Other treatments include massage-like work inside the vagina by a therapist to release scars, adhesions, and tight spots, with biofeedback to help train a patient to tighten and relax the muscles herself. “It’s not weird,” Lisa says. “The exam and treatments are very professional—and when you’re looking for relief, you’re so grateful that someone is helping to find the cause. When you start to feel the tight, painful spots inside you release, it’s wonderful.”
You’ll also go home with a list of daily exercises, including Kegels for weak pelvic-floor muscles and stretching and relaxation exercises that target tense pelvic-floor muscles and those attached to them, like the hip flexors and glutes. For some conditions, such as uterine prolapse, pelvic-floor work may follow corrective surgery. If your pain is intense, you may continue to take pain meds or muscle relaxants—some of which can be delivered directly to tense muscles via suppository—as you begin physical therapy, then find you can taper off as pain recedes.
Even if you don’t believe in qi, anatomically speaking, the pelvic floor is the center of your physical power and balance, keeping both sides of your body moving effortlessly in partnership. If the muscles tighten or lose mobility, they can cause your pelvic bones to torque, twisting your spine out of alignment. That’s what happened to Alexandra, a Washington, DC, lawyer in her mid-50s who struggled for years with what she described as severe back pain.
Her doctors told her that her sacrum (a triangular bone at the base of the spine) and her sacroiliac joint (twin kidney-shaped bones between the sacrum and the largest pelvic bone) had rotated, twisting her spine and all the attached muscles and ligaments like a wrung-out dishcloth. Conventional physical therapy and drugs, muscle relaxants, and cortisone shots barely touched her pain.
Then a therapist she was seeing recommended she consult a pelvic-floor physical therapist, too. It turned out that scar tissue and adhesions from a hysterectomy had tensed and stiffened Alexandra’s pelvic-floor muscles, pulling her pelvic bones off-center. Months of pelvic-floor therapy and at-home exercises released tight spots and strengthened weak muscles. “No jokes about it; therapy can be pretty painful,” she says. “But it worked. I can walk to a coffee shop, sit at my desk, and go shopping without pain.”
While the regimen works, it’s not always done in one session. Lisa had a couple of scary pain relapses but never again ended up sobbing at work. She went back for more PT and continued her home exercises. So far, no more fire down below.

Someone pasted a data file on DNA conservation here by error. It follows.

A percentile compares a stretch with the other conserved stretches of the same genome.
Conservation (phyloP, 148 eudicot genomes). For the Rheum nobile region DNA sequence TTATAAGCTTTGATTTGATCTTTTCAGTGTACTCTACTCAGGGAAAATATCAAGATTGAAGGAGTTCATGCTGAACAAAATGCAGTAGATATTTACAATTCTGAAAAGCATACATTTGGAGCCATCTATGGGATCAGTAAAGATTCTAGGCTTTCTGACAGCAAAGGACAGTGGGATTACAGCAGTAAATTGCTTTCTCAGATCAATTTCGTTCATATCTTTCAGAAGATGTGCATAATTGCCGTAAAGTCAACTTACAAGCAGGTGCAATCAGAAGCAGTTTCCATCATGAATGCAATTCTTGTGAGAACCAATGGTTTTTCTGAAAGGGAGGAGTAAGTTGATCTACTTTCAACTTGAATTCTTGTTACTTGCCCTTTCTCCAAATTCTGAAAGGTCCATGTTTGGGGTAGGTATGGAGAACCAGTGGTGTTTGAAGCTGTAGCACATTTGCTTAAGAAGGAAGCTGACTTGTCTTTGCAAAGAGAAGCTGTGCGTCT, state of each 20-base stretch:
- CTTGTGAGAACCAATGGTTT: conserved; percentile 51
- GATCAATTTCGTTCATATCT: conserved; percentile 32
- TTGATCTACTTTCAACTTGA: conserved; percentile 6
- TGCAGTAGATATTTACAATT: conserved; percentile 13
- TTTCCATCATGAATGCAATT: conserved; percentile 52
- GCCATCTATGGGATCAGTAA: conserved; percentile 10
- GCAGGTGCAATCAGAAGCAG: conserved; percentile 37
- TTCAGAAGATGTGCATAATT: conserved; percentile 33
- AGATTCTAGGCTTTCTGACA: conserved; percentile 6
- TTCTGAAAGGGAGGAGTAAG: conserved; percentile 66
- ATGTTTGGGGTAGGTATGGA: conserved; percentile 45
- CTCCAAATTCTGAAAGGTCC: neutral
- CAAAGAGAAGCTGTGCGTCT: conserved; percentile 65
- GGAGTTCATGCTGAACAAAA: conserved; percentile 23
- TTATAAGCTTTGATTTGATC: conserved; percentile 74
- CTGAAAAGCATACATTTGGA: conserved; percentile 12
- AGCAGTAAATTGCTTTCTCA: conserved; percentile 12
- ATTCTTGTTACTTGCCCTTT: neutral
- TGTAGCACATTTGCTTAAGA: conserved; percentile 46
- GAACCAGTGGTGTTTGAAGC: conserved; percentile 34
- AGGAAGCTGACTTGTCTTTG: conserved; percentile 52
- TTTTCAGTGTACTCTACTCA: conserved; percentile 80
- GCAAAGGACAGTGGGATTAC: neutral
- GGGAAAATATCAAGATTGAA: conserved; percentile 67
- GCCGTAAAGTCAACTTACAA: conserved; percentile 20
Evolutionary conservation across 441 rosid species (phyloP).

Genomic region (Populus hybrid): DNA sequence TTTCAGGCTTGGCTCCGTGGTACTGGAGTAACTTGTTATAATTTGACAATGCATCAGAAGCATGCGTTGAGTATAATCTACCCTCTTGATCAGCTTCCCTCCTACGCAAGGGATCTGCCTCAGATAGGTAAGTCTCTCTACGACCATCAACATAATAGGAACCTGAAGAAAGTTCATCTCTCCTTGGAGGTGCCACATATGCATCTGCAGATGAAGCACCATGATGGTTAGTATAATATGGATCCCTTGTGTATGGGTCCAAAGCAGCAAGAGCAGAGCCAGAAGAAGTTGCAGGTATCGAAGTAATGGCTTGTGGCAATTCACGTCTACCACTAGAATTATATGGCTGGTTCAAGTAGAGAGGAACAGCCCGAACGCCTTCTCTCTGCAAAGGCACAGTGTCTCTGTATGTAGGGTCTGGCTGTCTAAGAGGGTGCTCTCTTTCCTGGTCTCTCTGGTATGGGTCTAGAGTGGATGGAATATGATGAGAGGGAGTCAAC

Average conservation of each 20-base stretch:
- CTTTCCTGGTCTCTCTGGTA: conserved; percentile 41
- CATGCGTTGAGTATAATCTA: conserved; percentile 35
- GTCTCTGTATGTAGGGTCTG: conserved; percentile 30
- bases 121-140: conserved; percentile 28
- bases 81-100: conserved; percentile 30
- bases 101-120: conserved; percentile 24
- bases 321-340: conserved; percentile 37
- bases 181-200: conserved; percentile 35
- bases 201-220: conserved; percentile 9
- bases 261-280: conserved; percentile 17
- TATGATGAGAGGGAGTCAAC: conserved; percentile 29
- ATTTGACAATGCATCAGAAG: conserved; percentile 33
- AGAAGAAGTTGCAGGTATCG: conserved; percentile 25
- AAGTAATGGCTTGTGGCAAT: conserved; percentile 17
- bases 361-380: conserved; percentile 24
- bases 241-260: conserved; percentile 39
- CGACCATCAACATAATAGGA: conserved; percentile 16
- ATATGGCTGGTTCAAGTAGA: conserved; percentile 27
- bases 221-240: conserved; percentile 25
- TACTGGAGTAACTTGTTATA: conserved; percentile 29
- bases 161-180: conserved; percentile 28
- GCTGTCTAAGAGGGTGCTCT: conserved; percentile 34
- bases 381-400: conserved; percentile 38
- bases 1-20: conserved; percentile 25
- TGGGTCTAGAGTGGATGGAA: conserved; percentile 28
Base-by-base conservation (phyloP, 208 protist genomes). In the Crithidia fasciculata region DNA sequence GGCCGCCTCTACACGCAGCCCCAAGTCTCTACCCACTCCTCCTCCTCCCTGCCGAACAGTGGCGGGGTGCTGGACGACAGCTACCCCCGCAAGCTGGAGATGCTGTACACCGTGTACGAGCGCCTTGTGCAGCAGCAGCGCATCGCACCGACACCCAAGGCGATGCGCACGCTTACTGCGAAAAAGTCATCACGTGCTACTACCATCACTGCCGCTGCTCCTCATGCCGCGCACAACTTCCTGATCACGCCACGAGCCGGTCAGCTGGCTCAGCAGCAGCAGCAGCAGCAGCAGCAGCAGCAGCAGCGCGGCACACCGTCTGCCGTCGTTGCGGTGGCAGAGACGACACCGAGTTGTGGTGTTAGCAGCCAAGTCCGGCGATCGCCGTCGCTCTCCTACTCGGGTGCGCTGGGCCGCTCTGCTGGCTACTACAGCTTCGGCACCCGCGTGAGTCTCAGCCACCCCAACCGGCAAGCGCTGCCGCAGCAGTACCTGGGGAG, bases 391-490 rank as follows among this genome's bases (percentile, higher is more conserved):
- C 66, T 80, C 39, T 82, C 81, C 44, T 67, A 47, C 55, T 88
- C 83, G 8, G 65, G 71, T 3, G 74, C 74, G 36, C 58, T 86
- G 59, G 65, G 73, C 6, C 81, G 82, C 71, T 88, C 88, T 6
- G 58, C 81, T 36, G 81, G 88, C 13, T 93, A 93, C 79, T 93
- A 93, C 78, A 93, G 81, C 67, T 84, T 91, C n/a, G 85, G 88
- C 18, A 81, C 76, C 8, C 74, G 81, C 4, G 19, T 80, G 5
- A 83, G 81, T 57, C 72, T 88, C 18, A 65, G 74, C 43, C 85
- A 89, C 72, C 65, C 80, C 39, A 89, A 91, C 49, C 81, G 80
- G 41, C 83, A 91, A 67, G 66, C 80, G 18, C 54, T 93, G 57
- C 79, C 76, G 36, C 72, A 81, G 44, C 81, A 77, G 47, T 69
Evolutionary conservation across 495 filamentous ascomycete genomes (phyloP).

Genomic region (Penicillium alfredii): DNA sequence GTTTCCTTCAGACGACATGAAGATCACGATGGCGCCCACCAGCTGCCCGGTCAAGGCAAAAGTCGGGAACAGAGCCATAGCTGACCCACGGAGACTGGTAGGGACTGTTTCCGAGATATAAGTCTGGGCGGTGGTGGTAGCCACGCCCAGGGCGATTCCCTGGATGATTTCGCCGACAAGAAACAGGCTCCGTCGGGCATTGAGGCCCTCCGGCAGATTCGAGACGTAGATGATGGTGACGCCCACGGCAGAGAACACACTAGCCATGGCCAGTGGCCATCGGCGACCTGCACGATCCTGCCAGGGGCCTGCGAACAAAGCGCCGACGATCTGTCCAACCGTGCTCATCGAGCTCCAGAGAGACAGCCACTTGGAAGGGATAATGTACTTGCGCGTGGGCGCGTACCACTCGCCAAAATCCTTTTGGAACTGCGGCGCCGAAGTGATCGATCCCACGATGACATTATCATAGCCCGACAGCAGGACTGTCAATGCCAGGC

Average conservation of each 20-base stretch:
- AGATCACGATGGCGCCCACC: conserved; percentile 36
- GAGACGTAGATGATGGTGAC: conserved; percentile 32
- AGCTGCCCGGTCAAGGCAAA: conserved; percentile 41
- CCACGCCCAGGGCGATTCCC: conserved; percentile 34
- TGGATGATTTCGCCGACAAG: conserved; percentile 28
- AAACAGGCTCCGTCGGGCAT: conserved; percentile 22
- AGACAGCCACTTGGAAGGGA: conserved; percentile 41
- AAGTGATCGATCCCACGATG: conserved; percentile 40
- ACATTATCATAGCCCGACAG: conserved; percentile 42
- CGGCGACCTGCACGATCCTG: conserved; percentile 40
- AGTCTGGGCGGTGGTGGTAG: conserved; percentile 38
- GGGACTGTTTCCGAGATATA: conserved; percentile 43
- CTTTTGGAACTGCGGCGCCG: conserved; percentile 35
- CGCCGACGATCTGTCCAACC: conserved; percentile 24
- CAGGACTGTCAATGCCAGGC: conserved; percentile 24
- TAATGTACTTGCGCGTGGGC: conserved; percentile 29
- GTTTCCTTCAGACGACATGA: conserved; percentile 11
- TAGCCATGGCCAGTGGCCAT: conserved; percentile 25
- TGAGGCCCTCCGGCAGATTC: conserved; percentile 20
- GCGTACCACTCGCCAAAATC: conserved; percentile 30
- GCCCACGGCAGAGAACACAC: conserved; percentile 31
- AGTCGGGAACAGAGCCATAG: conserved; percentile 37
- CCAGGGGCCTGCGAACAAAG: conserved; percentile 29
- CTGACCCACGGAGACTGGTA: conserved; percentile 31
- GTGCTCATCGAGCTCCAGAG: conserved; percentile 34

“My life is back to normal,” she says. “I stretch a couple of times a week. I maintain an insane schedule. I rock-wall climb, hike, paddleboard, and wear tight, skinny jeans with heels to dance my heart out with my girlfriends, which is something I was terrified I would never be able to do again.”
Better Than Kegels
Once considered the essential strength-training move for fixing or avoiding incontinence (and boosting sexual pleasure), Kegel exercises, if done wrong, do very little or can actually cause trouble. “If your pelvic floor is tight, Kegels will make it tighter,” says pelvic-floor physical therapist Amy Stein, DPT. “Plenty of women should focus on relaxing their pelvic-floor muscles instead to help fix or prevent overactive muscles.”
Add Kegels if your muscles are relaxed and weak, says Holly Tanner, PT, DPT. You can assess muscle function yourself. If you can completely stop your urine midstream, your pelvic floor muscles are probably fairly strong, she says. If not, weakness could increase your risk of incontinence. “Do this check no more than once a month = and never use it as a form of exercise,” she says. “It can affect muscle coordination.”
To do Kegels correctly, sit or lie down in a quiet place. Inhale and tighten the muscles around your urethra, bladder, and rectum as if you were trying to hold back intestinal gas and stop the flow of urine at the same time. (Don’t tighten the muscles in your abs, hips, butt, or legs.) Hold for 10 seconds, then relax completely as you exhale. Repeat up to 10 times.
The Pelvic-Floor Drop
This relaxing move is the right choice if you have signs of tightness such as pelvic pain, constipation, or pain with sex or have to push to empty your bladder—and for everybody who wants to cut their risk of tightness, says Amy Stein, DPT. “Do it every morning and throughout the day to release tension,” she says. The move: Sit, stand or lie down in a quiet place. Relax your whole body with some deep, calm breaths. Then take a long, deep breath, and as you exhale, imagine your breath pressing down and out through your pelvis and your muscles relaxing and dropping. Don’t push. Aim for the same feeling you get when your urine stream starts to flow when you go to the bathroom.
If you’re experiencing pain or leaking, a pelvic exam is worth it, and health insurance often covers the cost. Find a trained pelvic-floor PT via the American Physical Therapy Association website or the Herman & Wallace Institute’s practitioner directory. Learn about related conditions such as interstitial cystitis through the Interstitial Cystitis Association and the International Pelvic Pain Society.